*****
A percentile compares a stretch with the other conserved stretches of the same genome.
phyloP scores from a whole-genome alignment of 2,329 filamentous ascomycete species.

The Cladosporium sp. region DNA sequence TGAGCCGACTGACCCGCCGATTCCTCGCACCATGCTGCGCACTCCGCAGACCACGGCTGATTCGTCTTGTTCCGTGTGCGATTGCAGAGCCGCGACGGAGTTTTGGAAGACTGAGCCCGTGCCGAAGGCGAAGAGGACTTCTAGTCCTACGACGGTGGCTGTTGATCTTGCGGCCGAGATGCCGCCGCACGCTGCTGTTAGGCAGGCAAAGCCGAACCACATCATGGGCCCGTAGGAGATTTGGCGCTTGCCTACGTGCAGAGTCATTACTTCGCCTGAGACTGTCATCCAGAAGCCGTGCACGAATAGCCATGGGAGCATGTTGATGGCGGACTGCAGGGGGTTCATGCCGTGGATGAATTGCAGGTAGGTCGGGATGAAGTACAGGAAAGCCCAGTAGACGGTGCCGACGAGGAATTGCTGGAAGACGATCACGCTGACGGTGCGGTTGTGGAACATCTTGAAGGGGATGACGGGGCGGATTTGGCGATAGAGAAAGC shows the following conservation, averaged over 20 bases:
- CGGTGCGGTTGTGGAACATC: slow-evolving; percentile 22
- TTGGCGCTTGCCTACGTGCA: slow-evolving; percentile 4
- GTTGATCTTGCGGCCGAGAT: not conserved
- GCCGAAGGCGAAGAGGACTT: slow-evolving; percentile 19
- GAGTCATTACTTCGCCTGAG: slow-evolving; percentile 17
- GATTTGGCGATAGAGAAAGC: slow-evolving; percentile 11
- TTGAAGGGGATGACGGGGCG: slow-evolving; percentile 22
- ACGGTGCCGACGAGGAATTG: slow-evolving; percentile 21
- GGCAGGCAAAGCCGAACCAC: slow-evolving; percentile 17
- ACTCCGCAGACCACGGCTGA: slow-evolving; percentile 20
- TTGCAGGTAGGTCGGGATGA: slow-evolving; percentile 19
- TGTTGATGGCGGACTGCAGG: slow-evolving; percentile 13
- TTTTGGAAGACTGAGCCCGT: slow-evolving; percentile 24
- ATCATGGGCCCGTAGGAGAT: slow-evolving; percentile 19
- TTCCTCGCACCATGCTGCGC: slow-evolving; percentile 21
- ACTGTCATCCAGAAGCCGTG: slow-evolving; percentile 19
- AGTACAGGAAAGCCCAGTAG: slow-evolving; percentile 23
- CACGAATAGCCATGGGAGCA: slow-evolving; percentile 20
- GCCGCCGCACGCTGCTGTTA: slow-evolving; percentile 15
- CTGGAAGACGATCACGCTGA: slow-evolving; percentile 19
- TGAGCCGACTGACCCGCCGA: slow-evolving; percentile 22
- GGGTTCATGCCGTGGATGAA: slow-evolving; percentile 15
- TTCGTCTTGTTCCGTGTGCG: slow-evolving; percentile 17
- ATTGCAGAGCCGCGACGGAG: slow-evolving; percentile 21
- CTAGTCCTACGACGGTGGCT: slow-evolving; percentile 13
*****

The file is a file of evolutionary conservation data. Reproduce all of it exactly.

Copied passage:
A percentile compares a stretch with the other conserved stretches of the same genome.
phyloP scores from a whole-genome alignment of 2,329 filamentous ascomycete species.

The Cladosporium sp. region DNA sequence TGAGCCGACTGACCCGCCGATTCCTCGCACCATGCTGCGCACTCCGCAGACCACGGCTGATTCGTCTTGTTCCGTGTGCGATTGCAGAGCCGCGACGGAGTTTTGGAAGACTGAGCCCGTGCCGAAGGCGAAGAGGACTTCTAGTCCTACGACGGTGGCTGTTGATCTTGCGGCCGAGATGCCGCCGCACGCTGCTGTTAGGCAGGCAAAGCCGAACCACATCATGGGCCCGTAGGAGATTTGGCGCTTGCCTACGTGCAGAGTCATTACTTCGCCTGAGACTGTCATCCAGAAGCCGTGCACGAATAGCCATGGGAGCATGTTGATGGCGGACTGCAGGGGGTTCATGCCGTGGATGAATTGCAGGTAGGTCGGGATGAAGTACAGGAAAGCCCAGTAGACGGTGCCGACGAGGAATTGCTGGAAGACGATCACGCTGACGGTGCGGTTGTGGAACATCTTGAAGGGGATGACGGGGCGGATTTGGCGATAGAGAAAGC shows the following conservation, averaged over 20 bases:
- CGGTGCGGTTGTGGAACATC: slow-evolving; percentile 22
- TTGGCGCTTGCCTACGTGCA: slow-evolving; percentile 4
- GTTGATCTTGCGGCCGAGAT: not conserved
- GCCGAAGGCGAAGAGGACTT: slow-evolving; percentile 19
- GAGTCATTACTTCGCCTGAG: slow-evolving; percentile 17
- GATTTGGCGATAGAGAAAGC: slow-evolving; percentile 11
- TTGAAGGGGATGACGGGGCG: slow-evolving; percentile 22
- ACGGTGCCGACGAGGAATTG: slow-evolving; percentile 21
- GGCAGGCAAAGCCGAACCAC: slow-evolving; percentile 17
- ACTCCGCAGACCACGGCTGA: slow-evolving; percentile 20
- TTGCAGGTAGGTCGGGATGA: slow-evolving; percentile 19
- TGTTGATGGCGGACTGCAGG: slow-evolving; percentile 13
- TTTTGGAAGACTGAGCCCGT: slow-evolving; percentile 24
- ATCATGGGCCCGTAGGAGAT: slow-evolving; percentile 19
- TTCCTCGCACCATGCTGCGC: slow-evolving; percentile 21
- ACTGTCATCCAGAAGCCGTG: slow-evolving; percentile 19
- AGTACAGGAAAGCCCAGTAG: slow-evolving; percentile 23
- CACGAATAGCCATGGGAGCA: slow-evolving; percentile 20
- GCCGCCGCACGCTGCTGTTA: slow-evolving; percentile 15
- CTGGAAGACGATCACGCTGA: slow-evolving; percentile 19
- TGAGCCGACTGACCCGCCGA: slow-evolving; percentile 22
- GGGTTCATGCCGTGGATGAA: slow-evolving; percentile 15
- TTCGTCTTGTTCCGTGTGCG: slow-evolving; percentile 17
- ATTGCAGAGCCGCGACGGAG: slow-evolving; percentile 21
- CTAGTCCTACGACGGTGGCT: slow-evolving; percentile 13